Celgene has been boosted by late-stage data showing that its breast cancer drug Abraxane helps melanoma patients live longer without their disease progressing.

The company announced top-line results of a Phase III study of Abraxane (nanoparticle albumin bound -'nab' - paclitaxel) in 529 chemotherapy-naive patients with metastatic melanoma which demonstrated statistically significant improvement in progression-free survival (PFS) compared to patients receiving dacarbazine chemotherapy. The latter drug, also known as DTIC, is the only chemotherapy approved since 1975 by the FDA for metastatic melanoma.

Celgene did not offer much more detail about the trial, saying that the data will be presented at the Society for Melanoma Research Congress in Los Angeles in November. The firm added: "Future regulatory and clinical strategies are being reviewed in light of these results."

Abraxane is approved for breast cancer and is being reviewed by the FDA for non-small cell lung cancer. A decision is scheduled in the next fortnight and Celgene is also expected to unveil data from an eagerly-anticipated Phase III trial in pancreatic cancer before the end of the year.

Excitement at ESMO over GSK melanoma combo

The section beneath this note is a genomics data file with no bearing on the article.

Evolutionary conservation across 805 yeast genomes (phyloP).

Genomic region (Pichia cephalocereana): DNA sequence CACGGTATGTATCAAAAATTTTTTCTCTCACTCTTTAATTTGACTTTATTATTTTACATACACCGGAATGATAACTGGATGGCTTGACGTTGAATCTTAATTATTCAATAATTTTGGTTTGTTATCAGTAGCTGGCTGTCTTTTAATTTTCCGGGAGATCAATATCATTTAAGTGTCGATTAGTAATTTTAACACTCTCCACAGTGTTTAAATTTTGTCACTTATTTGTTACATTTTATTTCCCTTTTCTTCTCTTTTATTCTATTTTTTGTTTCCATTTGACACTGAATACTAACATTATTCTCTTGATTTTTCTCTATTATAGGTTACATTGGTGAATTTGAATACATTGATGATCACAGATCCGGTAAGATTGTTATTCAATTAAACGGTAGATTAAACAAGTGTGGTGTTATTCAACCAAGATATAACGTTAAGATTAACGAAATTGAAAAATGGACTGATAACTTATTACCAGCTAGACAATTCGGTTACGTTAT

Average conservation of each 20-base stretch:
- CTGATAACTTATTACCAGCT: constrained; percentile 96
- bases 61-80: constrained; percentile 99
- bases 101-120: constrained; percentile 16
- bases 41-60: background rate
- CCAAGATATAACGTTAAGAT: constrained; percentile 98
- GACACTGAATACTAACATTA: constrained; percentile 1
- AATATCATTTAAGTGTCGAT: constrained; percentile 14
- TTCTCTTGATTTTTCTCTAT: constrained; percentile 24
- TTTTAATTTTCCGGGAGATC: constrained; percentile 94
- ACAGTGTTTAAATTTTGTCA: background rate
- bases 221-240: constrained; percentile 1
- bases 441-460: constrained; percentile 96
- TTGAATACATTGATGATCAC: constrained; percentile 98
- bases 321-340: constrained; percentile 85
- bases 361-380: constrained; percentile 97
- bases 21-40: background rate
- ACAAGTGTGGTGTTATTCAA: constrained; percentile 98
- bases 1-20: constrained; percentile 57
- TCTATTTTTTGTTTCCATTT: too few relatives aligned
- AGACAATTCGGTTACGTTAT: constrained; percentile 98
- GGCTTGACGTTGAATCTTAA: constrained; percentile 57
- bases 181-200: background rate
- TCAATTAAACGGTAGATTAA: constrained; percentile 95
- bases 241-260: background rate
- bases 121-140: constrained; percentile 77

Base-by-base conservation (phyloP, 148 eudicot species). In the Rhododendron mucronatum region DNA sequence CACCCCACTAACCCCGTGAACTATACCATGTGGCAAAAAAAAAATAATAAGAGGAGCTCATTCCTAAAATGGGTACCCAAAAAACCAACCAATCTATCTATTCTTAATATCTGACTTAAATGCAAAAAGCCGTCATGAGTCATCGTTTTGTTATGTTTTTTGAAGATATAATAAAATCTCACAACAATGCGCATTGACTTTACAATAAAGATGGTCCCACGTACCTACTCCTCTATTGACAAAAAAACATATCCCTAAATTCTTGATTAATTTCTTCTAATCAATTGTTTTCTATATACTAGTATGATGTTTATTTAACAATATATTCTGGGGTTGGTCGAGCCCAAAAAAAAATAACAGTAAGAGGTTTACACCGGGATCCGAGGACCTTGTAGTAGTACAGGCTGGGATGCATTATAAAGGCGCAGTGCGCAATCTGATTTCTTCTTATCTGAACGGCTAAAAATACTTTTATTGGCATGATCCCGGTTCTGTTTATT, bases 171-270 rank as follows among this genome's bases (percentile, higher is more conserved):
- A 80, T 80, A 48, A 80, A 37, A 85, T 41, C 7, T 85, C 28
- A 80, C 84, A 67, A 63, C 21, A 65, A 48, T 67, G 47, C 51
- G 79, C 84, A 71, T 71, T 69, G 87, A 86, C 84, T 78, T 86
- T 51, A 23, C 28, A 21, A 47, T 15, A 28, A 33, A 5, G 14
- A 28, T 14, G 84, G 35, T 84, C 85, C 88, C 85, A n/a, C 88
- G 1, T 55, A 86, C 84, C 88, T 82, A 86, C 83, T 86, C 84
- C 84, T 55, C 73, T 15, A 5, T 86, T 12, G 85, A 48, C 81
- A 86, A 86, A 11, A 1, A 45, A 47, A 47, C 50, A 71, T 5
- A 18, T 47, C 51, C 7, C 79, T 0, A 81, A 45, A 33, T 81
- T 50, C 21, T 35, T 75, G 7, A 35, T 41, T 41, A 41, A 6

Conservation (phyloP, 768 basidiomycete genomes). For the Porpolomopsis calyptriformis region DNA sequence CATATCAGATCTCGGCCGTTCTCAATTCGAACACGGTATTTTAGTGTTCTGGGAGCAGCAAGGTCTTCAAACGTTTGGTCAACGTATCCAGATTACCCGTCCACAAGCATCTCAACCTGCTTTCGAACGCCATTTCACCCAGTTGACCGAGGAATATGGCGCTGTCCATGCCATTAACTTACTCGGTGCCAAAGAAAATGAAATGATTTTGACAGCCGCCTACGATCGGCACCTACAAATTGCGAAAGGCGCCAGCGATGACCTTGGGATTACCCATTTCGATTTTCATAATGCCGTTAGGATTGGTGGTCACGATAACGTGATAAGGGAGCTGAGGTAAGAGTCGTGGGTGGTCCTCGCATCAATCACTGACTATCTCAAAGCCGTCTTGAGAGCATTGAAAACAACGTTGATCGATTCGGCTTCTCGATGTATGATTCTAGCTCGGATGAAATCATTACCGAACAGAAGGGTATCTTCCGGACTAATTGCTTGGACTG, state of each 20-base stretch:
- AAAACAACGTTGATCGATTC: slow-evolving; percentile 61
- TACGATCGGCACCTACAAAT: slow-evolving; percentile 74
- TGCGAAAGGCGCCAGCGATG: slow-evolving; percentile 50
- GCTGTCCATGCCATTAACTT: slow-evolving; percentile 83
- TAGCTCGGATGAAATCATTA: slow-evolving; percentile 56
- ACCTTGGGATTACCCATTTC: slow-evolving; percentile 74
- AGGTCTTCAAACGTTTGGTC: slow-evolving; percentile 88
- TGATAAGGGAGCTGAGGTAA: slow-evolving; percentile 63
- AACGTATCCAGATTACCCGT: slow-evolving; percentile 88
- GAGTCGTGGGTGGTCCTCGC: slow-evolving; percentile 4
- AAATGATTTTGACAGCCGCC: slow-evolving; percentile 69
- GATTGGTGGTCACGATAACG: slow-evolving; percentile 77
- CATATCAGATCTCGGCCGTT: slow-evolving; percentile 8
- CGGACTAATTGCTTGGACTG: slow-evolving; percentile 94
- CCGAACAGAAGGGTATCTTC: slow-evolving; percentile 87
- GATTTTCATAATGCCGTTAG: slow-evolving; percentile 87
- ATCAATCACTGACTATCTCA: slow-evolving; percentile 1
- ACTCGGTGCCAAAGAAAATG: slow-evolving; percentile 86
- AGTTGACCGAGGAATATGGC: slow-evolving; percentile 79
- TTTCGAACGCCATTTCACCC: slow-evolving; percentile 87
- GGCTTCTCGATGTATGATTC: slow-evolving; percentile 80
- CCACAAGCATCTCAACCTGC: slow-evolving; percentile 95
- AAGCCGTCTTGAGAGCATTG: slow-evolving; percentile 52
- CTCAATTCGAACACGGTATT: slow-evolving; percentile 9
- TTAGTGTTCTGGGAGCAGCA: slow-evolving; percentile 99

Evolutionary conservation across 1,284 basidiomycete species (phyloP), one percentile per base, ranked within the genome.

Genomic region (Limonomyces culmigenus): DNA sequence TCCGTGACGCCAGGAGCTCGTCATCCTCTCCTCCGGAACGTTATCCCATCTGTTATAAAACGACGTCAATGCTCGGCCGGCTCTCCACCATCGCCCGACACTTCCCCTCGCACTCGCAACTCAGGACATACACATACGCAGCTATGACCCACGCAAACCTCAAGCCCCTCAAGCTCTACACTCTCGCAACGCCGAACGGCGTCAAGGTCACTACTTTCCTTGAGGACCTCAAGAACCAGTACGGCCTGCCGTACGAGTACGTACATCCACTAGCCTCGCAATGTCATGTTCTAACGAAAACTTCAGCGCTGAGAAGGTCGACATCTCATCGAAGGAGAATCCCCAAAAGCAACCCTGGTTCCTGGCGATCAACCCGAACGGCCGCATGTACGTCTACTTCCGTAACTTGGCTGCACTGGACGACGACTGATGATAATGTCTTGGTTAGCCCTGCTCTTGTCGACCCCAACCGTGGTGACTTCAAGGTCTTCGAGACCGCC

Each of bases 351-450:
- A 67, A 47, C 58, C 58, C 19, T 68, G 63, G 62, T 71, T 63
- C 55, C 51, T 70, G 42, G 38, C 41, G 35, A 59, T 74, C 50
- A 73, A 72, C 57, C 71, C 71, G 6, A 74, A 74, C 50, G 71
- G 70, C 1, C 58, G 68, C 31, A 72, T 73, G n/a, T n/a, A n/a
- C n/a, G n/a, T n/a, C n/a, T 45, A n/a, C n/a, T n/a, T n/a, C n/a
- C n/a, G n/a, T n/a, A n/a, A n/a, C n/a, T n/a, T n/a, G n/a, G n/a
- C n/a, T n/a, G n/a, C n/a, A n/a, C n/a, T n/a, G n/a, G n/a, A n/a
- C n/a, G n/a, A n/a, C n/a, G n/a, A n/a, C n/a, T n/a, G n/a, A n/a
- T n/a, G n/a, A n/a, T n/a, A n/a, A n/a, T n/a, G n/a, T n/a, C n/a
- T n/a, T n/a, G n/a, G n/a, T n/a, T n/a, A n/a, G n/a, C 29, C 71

If all goes well, Abraxane could compete with Roche's BRAF inhibitor Zelboraf (vemurafenib) and Bristol-Myers Squibb's cancer vaccine Yervoy (ipilimumab). Melanoma dominated much of the interest around the just-finished European Society of Medical Oncology conference in Vienna, most notably Phase II data on a combination of GSK's investigational BRAF inhibitor dabrafenib and the firm's MEK inhibitor trametinib.

Georgina Long from the Melanoma Institute Australia reported that combining the two drugs provided a clinically meaningful improvement in progression-free survival (PFS), response rate and duration of response in 162 patients with melanoma that had BRAF V600 mutations.

Patients in the study received either dabrafenib 150mg twice daily, twice-daily dabrafenib plus once-daily 1mg trametinib or twice daily dabrafenib plus once-daily 2mg trametinib. The combination prolonged PFS over single-drug therapy from 5.8 months to 9.4 months, which represents a 60% improvement. Among patients who received both drugs at the higher dose, 41% had not progressed 12 months after treatment began, compared to 9% in the monotherapy arm.

Dr Long told reporters at ESMO that the safety profile of the combo was also striking, saying: "Never, ever in the history of drug development have we combined two drugs and seen a reduction in toxicity."